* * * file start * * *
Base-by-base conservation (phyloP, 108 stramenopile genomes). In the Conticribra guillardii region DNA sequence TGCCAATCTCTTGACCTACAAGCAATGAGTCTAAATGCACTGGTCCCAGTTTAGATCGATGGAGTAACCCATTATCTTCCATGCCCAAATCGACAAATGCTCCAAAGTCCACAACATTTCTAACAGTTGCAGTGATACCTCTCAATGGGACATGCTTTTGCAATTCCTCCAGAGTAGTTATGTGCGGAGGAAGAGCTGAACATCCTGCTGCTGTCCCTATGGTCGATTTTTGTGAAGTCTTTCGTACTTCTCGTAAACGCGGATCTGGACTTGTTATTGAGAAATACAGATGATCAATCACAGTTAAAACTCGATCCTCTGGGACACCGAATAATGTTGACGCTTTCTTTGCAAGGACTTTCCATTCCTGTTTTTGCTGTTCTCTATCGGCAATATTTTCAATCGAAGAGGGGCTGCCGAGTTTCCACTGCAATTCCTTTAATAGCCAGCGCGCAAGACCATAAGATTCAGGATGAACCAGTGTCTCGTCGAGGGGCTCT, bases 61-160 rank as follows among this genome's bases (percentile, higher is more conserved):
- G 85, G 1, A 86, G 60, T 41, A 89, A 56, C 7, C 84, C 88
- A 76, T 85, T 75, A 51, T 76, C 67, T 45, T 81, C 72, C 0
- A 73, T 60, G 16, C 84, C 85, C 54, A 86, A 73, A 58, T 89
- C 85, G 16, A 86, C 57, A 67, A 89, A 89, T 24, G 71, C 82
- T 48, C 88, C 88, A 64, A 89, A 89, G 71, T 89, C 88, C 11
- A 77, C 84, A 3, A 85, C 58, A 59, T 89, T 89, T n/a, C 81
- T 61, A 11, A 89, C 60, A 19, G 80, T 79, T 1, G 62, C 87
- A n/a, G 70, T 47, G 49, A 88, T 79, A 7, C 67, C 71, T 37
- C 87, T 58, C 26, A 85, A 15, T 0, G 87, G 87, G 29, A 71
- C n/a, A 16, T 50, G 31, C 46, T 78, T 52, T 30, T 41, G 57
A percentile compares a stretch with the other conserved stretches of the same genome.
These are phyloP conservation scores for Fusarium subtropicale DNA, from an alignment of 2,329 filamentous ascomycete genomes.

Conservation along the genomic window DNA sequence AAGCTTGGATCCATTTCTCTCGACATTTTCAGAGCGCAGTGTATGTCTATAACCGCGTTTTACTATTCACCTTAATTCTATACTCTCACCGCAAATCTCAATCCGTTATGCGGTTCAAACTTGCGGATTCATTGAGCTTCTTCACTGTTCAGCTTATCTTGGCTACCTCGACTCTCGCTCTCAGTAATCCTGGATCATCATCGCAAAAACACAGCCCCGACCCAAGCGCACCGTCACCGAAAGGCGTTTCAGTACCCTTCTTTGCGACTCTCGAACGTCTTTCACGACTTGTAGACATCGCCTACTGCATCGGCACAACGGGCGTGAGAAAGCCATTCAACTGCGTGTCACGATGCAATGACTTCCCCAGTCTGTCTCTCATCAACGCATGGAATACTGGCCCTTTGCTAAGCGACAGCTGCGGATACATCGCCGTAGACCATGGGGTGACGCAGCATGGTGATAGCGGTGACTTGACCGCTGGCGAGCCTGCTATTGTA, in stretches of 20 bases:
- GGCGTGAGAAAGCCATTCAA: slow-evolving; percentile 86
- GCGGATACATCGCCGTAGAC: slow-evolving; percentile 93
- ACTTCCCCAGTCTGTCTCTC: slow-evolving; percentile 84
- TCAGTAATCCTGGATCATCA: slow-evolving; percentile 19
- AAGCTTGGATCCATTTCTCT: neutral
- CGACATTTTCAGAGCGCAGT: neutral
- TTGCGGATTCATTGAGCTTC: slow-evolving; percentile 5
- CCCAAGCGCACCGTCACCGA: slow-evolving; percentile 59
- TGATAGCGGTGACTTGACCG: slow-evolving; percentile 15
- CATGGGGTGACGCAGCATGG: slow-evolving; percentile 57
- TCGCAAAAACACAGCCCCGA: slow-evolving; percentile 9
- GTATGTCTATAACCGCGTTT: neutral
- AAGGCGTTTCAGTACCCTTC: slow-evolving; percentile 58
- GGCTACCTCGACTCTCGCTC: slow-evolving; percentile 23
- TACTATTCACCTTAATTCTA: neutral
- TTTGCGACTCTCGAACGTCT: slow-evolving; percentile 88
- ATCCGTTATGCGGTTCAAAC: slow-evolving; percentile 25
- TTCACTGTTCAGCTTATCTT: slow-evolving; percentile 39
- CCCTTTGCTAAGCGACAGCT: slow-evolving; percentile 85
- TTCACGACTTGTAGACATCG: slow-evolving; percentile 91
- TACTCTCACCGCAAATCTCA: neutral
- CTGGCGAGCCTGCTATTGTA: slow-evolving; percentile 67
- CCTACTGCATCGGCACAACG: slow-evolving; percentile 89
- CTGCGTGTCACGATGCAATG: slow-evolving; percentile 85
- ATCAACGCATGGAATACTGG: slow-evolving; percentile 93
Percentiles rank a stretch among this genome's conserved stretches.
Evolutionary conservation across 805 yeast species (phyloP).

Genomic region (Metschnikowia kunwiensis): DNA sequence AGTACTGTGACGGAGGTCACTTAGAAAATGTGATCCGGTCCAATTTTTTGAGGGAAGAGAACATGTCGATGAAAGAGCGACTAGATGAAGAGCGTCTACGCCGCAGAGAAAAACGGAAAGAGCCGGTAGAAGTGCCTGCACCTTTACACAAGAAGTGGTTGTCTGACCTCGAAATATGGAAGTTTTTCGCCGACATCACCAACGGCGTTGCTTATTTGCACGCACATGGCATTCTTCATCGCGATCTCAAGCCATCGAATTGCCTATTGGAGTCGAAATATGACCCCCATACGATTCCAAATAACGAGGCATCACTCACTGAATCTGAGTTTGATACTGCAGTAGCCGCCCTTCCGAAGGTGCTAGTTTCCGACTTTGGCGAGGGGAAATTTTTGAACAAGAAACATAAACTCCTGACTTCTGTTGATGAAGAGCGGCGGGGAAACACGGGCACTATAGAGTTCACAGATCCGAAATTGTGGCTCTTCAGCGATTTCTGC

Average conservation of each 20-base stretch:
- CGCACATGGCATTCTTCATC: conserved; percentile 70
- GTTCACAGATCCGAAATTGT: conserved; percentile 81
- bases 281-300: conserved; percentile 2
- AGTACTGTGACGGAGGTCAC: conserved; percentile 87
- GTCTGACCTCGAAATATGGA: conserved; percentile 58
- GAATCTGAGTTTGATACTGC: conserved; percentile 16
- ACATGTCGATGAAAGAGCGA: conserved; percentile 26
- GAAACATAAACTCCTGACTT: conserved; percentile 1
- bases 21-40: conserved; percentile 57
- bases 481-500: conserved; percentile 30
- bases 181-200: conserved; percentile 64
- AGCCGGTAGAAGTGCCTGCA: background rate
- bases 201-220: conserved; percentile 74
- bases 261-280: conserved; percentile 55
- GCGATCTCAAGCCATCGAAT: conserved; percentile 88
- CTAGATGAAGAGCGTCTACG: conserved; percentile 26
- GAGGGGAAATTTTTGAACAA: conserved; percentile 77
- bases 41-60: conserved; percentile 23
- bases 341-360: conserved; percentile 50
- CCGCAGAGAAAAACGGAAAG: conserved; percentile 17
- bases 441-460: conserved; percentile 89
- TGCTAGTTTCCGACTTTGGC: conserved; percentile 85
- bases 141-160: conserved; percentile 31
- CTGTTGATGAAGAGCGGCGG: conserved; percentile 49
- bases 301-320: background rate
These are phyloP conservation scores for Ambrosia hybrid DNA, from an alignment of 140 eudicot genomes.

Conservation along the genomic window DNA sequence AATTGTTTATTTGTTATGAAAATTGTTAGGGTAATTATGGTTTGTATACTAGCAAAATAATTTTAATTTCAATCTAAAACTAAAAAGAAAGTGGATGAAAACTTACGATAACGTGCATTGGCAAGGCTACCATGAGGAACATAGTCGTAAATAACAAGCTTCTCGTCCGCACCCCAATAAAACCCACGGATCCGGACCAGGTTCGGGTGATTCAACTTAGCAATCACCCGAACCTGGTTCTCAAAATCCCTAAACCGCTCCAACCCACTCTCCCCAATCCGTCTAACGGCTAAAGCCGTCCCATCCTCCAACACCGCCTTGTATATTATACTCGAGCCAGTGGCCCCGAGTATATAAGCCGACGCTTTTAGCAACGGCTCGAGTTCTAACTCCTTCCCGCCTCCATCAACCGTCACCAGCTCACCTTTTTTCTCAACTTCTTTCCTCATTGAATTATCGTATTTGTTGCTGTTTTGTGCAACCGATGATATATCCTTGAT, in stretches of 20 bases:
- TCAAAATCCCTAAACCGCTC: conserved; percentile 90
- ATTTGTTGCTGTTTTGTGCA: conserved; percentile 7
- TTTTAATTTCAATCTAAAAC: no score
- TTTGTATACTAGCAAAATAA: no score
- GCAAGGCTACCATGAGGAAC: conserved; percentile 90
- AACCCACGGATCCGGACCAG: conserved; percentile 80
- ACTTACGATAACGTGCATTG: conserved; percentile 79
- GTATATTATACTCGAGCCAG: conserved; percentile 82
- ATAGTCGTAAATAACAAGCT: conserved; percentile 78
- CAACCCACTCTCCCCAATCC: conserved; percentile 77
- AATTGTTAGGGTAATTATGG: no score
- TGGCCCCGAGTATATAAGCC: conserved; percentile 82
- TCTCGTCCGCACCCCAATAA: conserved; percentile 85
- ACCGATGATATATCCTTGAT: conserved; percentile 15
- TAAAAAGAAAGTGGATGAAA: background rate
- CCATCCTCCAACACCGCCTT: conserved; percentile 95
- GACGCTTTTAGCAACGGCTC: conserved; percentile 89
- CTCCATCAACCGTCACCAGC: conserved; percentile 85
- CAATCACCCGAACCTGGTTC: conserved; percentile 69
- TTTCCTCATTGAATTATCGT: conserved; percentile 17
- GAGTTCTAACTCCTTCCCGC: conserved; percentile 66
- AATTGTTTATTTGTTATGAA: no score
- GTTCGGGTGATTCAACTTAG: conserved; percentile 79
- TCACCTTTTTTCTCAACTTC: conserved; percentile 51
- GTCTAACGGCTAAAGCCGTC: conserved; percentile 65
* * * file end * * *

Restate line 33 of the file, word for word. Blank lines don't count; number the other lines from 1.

- CCCTTTGCTAAGCGACAGCT: slow-evolving; percentile 85